Wilfred Owen is a well renowned anti war poet. He wrote about his experience during "The Great War". When the war broke out, he was teaching English to a family in France and when he went back to England, he was caught up in the enlisting hype. He held back and did not enlist because he felt the war had nothing to do with him, though later on, after much pressure, he joined up believing it was his duty to go and fight. .
He served out on the front line for many months and he fought very bravely, surviving the Battle of the Somme. He was awarded a Military Cross for his efforts. On one particular raid, a shell landed near him and he was shell-shocked. He was sent back to England where he was transferred to Craiglockhart War Hospital in Scotland to be treated. .
At Craiglockhart, Owen heard that a published poet, Siegfried Sassoon, was undergoing treatment at the hospital and he decided to meet him. Owen introduced himself and told Sassoon of his poetic interest. Sassoon asked to see Owen's work and was very impressed. They collaborated and Owen improved his poetic skills and abilities. Sassoon suggested that Owen should write more about the war. Both poets then agreed that they should show the truth and horror of the war in their poems and to do this, it was necessary to be on the front line. They volunteered to go back. .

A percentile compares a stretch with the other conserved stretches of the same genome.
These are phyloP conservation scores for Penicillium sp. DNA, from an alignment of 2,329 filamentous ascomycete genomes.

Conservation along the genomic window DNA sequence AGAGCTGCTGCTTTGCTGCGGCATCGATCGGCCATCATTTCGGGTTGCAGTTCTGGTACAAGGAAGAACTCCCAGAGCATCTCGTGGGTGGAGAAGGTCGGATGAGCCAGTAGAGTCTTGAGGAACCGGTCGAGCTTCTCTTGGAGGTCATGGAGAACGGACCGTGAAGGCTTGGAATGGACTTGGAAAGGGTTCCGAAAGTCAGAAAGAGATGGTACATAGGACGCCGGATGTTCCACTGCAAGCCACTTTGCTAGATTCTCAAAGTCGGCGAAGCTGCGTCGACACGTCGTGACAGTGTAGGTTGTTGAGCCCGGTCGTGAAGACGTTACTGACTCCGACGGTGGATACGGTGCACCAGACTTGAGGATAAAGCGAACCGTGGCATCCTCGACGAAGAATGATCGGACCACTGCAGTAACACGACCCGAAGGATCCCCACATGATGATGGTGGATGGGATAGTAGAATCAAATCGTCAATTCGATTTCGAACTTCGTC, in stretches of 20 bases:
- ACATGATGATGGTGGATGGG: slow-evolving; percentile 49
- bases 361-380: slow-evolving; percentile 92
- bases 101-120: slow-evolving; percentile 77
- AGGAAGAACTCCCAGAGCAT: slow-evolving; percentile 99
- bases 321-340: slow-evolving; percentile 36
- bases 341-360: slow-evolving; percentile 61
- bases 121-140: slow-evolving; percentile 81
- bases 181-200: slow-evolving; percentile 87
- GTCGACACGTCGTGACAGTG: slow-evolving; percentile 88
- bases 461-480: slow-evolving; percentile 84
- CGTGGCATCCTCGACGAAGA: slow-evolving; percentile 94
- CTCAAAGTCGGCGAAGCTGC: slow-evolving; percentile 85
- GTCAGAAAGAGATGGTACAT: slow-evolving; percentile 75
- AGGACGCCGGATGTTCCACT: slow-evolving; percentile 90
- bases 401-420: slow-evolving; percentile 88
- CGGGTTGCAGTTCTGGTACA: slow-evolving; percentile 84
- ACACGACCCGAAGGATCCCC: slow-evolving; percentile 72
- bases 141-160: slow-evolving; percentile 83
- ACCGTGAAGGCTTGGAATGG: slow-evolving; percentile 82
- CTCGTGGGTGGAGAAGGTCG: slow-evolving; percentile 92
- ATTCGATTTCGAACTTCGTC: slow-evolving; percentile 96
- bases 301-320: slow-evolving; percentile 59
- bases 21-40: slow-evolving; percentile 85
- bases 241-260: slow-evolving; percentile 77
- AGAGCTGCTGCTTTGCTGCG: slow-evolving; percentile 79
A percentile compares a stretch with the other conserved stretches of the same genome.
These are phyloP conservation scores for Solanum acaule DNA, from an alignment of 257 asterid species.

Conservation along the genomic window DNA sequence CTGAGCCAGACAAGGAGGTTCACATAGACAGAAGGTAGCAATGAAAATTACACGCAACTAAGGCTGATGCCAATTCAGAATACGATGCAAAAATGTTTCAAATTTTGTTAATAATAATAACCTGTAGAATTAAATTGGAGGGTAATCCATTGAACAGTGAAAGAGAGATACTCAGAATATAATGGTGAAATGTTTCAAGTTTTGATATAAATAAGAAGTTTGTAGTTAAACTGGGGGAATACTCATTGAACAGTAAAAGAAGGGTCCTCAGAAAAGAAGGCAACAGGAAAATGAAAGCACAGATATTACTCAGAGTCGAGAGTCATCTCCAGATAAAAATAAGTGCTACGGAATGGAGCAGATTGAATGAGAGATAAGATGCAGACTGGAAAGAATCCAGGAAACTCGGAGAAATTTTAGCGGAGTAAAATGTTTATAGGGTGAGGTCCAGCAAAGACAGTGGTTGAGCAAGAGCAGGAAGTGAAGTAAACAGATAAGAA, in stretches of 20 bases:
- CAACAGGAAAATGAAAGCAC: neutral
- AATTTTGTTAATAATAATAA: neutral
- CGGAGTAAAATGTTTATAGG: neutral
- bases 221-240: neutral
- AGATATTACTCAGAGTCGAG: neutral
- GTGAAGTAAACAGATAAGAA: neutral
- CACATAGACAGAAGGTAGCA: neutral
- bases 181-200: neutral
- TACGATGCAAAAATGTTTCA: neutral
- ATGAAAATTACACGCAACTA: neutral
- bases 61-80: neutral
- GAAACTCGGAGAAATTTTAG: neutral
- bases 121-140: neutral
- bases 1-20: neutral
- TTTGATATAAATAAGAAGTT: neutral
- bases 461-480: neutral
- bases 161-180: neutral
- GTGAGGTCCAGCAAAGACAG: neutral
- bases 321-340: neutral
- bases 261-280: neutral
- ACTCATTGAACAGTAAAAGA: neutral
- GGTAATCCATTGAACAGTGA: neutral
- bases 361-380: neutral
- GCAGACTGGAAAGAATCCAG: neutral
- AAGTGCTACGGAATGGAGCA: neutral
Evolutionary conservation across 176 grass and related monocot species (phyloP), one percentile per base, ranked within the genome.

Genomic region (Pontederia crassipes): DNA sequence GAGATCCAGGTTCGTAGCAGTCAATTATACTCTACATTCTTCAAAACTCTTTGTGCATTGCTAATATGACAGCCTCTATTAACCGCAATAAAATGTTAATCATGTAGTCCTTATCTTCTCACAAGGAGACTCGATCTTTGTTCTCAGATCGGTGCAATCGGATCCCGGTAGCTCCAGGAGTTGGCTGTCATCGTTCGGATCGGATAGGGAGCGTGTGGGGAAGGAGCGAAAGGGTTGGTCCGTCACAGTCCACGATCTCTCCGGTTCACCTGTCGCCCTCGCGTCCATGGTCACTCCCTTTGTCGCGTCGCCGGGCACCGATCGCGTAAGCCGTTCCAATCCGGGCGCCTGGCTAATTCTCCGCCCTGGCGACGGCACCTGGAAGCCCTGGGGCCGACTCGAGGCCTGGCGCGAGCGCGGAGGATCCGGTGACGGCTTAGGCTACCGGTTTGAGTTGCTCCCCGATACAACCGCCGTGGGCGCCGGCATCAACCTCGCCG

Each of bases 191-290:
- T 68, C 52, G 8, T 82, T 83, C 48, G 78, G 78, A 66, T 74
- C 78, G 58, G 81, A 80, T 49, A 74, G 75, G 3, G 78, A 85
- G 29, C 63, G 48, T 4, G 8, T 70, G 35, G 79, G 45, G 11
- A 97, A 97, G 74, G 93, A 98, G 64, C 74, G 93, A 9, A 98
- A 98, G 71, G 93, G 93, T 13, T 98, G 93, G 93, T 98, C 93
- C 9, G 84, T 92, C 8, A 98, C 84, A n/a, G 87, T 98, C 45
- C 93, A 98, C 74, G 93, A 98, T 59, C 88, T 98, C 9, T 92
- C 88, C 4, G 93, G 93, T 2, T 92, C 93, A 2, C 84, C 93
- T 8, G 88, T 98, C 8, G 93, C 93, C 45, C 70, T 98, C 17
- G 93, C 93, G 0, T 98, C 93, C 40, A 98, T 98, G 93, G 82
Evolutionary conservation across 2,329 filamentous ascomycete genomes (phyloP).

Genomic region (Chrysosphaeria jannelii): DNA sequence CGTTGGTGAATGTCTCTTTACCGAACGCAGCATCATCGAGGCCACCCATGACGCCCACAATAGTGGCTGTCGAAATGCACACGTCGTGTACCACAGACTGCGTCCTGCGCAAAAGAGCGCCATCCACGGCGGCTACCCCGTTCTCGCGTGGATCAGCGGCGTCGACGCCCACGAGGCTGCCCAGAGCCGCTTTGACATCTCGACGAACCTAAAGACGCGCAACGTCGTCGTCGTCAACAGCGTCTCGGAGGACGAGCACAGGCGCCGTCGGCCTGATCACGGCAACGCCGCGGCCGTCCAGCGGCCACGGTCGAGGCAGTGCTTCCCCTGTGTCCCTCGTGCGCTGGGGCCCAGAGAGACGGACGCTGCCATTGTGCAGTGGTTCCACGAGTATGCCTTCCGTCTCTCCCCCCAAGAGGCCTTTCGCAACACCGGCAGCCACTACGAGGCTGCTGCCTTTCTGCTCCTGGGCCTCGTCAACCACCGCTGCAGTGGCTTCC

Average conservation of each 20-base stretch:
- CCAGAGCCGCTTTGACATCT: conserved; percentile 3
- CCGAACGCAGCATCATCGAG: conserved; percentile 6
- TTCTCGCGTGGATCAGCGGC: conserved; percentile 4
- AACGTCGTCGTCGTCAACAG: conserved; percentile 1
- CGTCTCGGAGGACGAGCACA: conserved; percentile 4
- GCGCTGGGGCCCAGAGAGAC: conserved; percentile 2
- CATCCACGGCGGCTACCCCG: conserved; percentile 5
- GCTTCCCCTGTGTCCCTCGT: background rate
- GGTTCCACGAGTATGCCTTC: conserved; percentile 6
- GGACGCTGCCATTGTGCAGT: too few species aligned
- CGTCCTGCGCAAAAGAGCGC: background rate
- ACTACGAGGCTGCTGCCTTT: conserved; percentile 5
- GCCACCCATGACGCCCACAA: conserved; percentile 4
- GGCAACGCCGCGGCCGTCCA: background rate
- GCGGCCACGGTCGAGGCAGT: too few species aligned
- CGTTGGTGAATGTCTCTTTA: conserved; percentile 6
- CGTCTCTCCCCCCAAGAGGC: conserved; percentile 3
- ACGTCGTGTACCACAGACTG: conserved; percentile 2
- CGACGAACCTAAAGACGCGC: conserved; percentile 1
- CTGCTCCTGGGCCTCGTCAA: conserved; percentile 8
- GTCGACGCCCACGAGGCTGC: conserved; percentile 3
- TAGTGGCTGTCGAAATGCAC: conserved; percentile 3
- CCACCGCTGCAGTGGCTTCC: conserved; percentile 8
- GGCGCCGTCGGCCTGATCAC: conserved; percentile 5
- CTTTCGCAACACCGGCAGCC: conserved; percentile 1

Although in different platoons, they wrote their poems based on what they felt about what went on around them. Wilfred Owen was shot and died during a raid on a French canal seven days before the Armistice was signed. Siegfried Sassoon survived, injured, and arranged the publication of Owen's poetry. In this essay, I shall analyse and compare two anti war poems written by Wilfred Owen. They are "Dulce et Decorum est" and "Disabled".
"Dulce et decorum" est is a very powerful and effective anti war poem. The poem depicts front line soldiers at the end of a very exhaustive span of duty.